Ubiquitin signaling in the Mailand group
Research in the Mailand group seeks to understand how signaling processes driven by ubiquitin, SUMO and other post-translational protein modifications (PTMs) orchestrate and regulate cellular stress responses.
The group combines cutting-edge system-wide proteomics- and CRISPR-based screening approaches with targeted methods within mammalian cell biology, biochemistry and advanced imaging analysis as a powerful platform for discovery and functional exploration of cellular signaling responses that safeguard the integrity and organization of the genome to prevent disease onset.
Our ambition is to broaden the understanding of how cellular signaling processes underpin genome integrity and explore how such knowledge may be translated towards better treatment strategies for human disease, especially cancer. Research in our group identified and functionally characterized an extensive range of novel proteins involved in DNA damage signaling and repair pathways, and they elucidated in mechanistic detail how PTM-driven signaling processes promote genome stability maintenance following genotoxic insults such as DNA double-strand breaks (DSBs), DNA-protein crosslinks (DPCs) and replication stress. Leveraging these discoveries, our recent unpublished work and innovative experimental approaches, we seek to uncover and understand fundamental principles and roles of cellular signaling processes. To achieve these goals, we are employing a multifaceted approach involving a broad suite of powerful complementary methodologies that draws on our own expertise, local and international collaboration partners, as well as state-of-the-art technology platforms at CPR.
Most of our ongoing studies can be grouped into the following complementary research themes:
- Identification and targeted exploration of genome maintenance factors: We are extending our long-standing track record in discovering novel proteins and signaling processes functioning broadly in the context of genome stability maintenance, cellular stress responses and chromatin biology. For this, we apply proteomics- and CRISPR-Cas9-based screening approaches as a discovery tool for new components of these processes and use a broad panel of targeted methodologies (cell and molecular biology, biochemistry, advanced microscopy and imaging, etc.) to delineate their functions and mechanisms of action.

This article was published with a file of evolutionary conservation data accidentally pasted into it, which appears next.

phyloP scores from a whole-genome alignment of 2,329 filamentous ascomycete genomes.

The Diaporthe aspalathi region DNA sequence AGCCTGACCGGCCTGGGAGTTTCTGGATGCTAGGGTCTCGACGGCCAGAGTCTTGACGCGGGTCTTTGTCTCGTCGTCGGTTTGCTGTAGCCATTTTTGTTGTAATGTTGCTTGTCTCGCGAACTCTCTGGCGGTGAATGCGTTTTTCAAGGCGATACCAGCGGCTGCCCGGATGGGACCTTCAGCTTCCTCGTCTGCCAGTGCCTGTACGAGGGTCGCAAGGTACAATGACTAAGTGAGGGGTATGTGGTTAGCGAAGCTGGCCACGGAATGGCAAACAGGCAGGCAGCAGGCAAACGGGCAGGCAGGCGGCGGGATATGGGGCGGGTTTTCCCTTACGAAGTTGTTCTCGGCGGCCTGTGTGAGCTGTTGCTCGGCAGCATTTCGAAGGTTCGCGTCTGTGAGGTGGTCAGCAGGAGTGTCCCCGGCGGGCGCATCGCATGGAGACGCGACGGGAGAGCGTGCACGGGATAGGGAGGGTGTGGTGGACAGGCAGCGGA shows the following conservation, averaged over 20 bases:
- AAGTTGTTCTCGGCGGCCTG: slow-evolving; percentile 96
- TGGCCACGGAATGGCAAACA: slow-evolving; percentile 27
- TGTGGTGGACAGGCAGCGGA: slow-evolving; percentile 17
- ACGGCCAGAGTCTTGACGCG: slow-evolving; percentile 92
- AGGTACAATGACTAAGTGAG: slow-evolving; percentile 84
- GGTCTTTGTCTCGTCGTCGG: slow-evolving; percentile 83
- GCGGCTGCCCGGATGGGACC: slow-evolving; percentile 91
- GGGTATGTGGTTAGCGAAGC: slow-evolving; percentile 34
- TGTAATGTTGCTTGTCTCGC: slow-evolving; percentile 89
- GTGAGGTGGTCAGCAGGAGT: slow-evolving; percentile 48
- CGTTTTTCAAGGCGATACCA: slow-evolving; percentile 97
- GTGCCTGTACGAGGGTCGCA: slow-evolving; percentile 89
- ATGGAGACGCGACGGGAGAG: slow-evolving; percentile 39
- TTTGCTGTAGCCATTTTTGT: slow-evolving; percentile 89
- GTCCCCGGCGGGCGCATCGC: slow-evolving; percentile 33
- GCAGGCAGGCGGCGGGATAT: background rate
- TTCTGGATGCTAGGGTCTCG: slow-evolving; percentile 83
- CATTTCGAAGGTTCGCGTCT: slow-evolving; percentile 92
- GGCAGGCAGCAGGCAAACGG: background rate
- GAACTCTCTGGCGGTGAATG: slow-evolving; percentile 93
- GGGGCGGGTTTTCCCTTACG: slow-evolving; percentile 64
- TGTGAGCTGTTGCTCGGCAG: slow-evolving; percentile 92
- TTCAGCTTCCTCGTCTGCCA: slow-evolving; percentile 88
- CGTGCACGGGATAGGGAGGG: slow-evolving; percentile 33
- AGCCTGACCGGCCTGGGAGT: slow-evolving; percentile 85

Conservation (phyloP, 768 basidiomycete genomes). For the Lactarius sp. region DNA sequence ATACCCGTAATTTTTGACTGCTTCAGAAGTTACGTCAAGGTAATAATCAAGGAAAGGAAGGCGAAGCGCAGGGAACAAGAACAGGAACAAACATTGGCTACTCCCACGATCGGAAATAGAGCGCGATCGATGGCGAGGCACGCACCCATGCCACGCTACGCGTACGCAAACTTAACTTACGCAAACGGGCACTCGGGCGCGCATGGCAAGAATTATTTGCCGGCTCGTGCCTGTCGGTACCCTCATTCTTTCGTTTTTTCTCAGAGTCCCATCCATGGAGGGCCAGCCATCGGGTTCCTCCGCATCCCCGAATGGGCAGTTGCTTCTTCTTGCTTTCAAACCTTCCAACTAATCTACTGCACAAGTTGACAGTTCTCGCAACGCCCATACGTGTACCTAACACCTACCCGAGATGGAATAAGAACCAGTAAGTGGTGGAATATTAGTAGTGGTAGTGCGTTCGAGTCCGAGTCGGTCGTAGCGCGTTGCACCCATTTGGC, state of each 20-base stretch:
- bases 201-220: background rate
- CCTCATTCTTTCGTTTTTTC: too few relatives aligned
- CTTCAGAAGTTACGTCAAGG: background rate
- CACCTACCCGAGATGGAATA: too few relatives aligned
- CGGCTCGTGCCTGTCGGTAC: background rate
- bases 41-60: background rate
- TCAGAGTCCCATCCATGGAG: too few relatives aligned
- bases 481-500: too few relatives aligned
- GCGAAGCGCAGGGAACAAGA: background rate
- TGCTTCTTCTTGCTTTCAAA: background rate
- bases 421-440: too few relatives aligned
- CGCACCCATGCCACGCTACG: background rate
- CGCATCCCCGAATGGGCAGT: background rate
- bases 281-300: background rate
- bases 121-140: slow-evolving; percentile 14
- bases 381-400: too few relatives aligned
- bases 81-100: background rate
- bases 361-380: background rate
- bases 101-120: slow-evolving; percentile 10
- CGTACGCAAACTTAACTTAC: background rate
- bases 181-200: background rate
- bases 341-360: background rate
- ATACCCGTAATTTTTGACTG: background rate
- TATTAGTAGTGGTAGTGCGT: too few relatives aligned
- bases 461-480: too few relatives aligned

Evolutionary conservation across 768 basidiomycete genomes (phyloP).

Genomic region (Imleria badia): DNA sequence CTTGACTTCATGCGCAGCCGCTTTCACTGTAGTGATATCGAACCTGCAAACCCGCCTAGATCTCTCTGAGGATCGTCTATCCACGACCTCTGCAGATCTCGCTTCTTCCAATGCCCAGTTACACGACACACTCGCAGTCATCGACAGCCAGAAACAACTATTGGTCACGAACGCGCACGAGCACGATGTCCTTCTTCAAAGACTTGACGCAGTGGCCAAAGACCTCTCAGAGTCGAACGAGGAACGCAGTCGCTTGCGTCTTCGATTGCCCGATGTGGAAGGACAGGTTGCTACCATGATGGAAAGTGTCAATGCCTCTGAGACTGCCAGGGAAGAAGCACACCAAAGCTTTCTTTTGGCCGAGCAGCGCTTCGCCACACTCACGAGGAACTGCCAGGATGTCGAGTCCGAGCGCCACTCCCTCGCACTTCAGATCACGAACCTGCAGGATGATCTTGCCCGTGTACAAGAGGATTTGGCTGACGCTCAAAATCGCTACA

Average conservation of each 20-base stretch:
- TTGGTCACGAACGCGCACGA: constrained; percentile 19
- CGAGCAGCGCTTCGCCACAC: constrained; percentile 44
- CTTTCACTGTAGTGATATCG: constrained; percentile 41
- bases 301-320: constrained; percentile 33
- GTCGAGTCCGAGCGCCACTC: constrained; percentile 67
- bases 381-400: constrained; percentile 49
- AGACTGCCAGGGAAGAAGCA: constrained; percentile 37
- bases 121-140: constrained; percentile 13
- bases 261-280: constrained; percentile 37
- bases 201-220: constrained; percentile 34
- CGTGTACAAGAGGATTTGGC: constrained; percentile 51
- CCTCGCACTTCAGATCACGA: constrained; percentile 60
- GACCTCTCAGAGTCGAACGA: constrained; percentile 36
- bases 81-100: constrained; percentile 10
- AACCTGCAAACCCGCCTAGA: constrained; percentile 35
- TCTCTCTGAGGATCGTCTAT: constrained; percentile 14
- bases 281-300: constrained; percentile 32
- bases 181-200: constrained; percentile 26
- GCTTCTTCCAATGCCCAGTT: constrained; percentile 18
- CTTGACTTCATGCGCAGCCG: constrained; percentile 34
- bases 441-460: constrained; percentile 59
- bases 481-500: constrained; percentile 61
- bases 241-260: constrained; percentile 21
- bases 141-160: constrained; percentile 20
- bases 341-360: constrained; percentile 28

- Delineating essential functions of ubiquitin- and SUMO-mediated signaling in cell biology: Combining CRISPR-Cas9 screening, proteomics and targeted mechanistic studies, we are pursuing ambitious objectives to address fundamental questions on the key functions of regulatory signaling processes mediated by linkage-specific ubiquitylation, SUMOylation and other PTMs in genome stability maintenance and cell biology at large.
- Protease-based mechanisms in genome stability maintenance and cellular fitness: We are expanding our recent findings on how nuclear proteases are involved in DNA-protein crosslink repair and other processes linked to genome integrity, health and disease.
We frequently have new openings for motivated postdocs and PhD students to join the group. Please contact Prof. Niels Mailand (firstname.lastname@example.org) to inquire about current opportunities.
”ZUFSP deubiquitylates K63-linked polyubiquitin chains to promote genome stability”
This study shows that ZUFSP defines a novel type of cellular deubiquitylating enzyme (DUB) that selectively interacts with and cleaves K63-linked ubiquitin chains to promote chromosome stability following replication stress.
”Activation of the ATR kinase by the RPA-binding protein ETAA1” This paper reports the identification and characterization of ETAA1 as a novel activator of the ATR kinase, the master organizer of the cellular response to DNA replication stress.
”Histone H1 couples initiation and amplification of ubiquitin signaling after DNA damage” This study establishes histone H1 as a key target of DNA damage-induced chromatin ubiquitylation that promotes recruitment of DNA repair factors to DNA lesions, implicating for the first time linker histones in the histone code for DNA repair.
|Claire Aline Guerillon
|Emil Peter Thrane Hertz
|Ignacio Alonso de Vega
|Katrine Lütken H Weischenfeldt
|Matthew James Murray
|Professor, Head of Research
|Robert Francis Shearer